We’ve seen the first step in USB 3.0 which is the USB host controller. This gives motherboards the opportunity for USB 3.0 devices to connect. Now we are starting to see other system support peripherals such as the USB 3.0 hub.
VIA announced their USB 3.0 four port hub this week just days before CES 2010. We fully expect others to make a similar announcement during the CES show, but VIA, thus far, has beat everyone to the punch.
The USB 3.0 hub supports 4 downstream ports and one upstream port. The board is powered via AC and VIA claims to have improved the power management in the USB 3.0 hubs to allow attached devices to enter into a lower power state when not being used. The chip itself is based on advanced 80nm CMOS technology which makes it a more power efficient USB hub controller.
VIA did indicate the USB 3.0 hub is not only backward compatible, but also supports the full 5Gb/s transfer rate USB 3.0 calls for. No word on price, but I’m forecasting a 50% increase in price over traditional USB hubs.
If Nexcopy where to make a movie about USB duplicators and data loading USB flash drives, this would be the movie trailer to draw in attention.
Clearly, it would be ‘the most boring’ movie in the world, but I’ll have to admit the movie trailer is quite impressive given the mundane product.
Nexcopy did a good job of putting a unique spin on their product announcement for the new 40 and 60 port USB duplicators via a movie trailer. The 1 minute video gives you just enough information to peak your interest, yet doesn’t bore you enough to click away.
The high definition version is posted on youtube, but you’ll get the point from this:
Nexcopy just released two large USB duplicator systems that are 40 and 60 ports. Geared towards in-house USB duplication from fortune 500 companies, schools, universities and service bureaus, the Nexcopy units offer the largest PC based systems on the market.
It would be interesting to know how they got past the Windows drive letter limitation to reach the larger capacities. The two new USB duplicator systems are modular in design. Meaning you can start with a 20 port duplicator and expand it to 40 or 60 ports by simply adding more boxes. I like this feature because it allows the user to grow as their duplication requirements increase.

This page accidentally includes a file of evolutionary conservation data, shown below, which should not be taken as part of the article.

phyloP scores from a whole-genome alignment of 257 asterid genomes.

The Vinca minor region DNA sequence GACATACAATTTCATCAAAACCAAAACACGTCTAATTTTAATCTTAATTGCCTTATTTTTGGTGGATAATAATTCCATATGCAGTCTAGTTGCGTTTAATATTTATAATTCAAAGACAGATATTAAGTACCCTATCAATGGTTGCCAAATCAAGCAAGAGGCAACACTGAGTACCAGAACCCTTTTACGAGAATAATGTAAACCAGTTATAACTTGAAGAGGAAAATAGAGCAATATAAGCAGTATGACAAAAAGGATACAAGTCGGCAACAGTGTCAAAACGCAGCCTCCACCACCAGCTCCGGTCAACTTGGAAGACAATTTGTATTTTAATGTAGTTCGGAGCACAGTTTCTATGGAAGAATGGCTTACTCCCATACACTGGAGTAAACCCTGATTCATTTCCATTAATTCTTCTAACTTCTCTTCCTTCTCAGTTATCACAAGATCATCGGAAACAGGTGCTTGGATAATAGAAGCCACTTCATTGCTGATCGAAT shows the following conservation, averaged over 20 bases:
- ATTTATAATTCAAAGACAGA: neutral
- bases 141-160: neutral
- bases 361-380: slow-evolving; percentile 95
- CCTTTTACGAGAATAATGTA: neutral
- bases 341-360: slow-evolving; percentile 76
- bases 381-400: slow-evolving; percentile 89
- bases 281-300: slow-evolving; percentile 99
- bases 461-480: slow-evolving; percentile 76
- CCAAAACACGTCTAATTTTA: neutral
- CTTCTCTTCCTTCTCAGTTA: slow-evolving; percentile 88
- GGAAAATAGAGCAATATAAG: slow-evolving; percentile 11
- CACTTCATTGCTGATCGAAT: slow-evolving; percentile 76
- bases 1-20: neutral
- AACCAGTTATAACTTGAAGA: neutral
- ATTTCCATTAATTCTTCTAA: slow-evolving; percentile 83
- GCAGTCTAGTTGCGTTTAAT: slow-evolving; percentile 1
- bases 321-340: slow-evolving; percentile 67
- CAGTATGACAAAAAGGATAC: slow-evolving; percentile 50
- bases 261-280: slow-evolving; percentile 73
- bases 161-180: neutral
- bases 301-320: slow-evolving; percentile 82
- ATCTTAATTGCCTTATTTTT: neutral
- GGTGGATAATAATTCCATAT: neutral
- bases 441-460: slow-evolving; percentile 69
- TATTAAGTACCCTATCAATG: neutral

Nexcopy also mentions their new Data Collection feature. This is an interesting concept as it does the reverse of what you would think a USB duplicator is designed for. The Data Collection feature allows you to suck data OFF the USB stick and put the content to the host computer.
Wouldn’t it be cool that whenever you plug in a USB device your computer would make an awesome artillery sound? I think it would – for at least the first 30 times – and so I found a solution for you. The USB hub artillery gun.
This hub looks very cool and plays a three second sound effect upon connection of a USB device. This really had me…until I read it was USB 1.1 compliant. I didn’t know China was still cranking out USB with ONLY 1.1 support…especially with USB SuperSpeed just around the corner.
The 1.1 spec means this USB hub artillery gun is really only good for mice, keyboards and other slow input devices. Meaning you wont get the awesome sound effects all that often. Still, it might be worth the
A UK based company [Cambrionix Limited] has mapped out a single PCB board to house 49 USB ports. Using the typical cascading style of USB typology, the main 7 port hub is then wired to another set of 7 hubs with seven ports…giving you 49 total.
The device is originally designed for testing USB devices in bulk, which is fine, but I see a fundamental flaw in all this. If one Hub chip goes south, the entire board [or portion of it] goes bad as well.
Typically a cascade style is fine because if one hub goes bad you simply replace that one hub, but in this case it’s not so easy. With an entire PCB board, you need solder rework – that takes time and expense. It’s a great concept, but I don’t think it’s very practical. Here at GetUSB
USBFever rolled out a Gothic looking Skull shaped USB hub. Almost good enough to be a prop for CSI, the skull hub includes a tray for collecting your cr&p.
Nothing too extraordinary except the shape…you have 4 high speed USB ports, two on each side making it easy to connect your cables, USB sticks and other gadgets.
The Skull USB hub retails for $35. Shipping is just $3 from Hong Kong. GetUSB.info has received plenty of items from USBFever and you get the shipment within 5 business days of placing the order. Not bad for $3 shipping cost.
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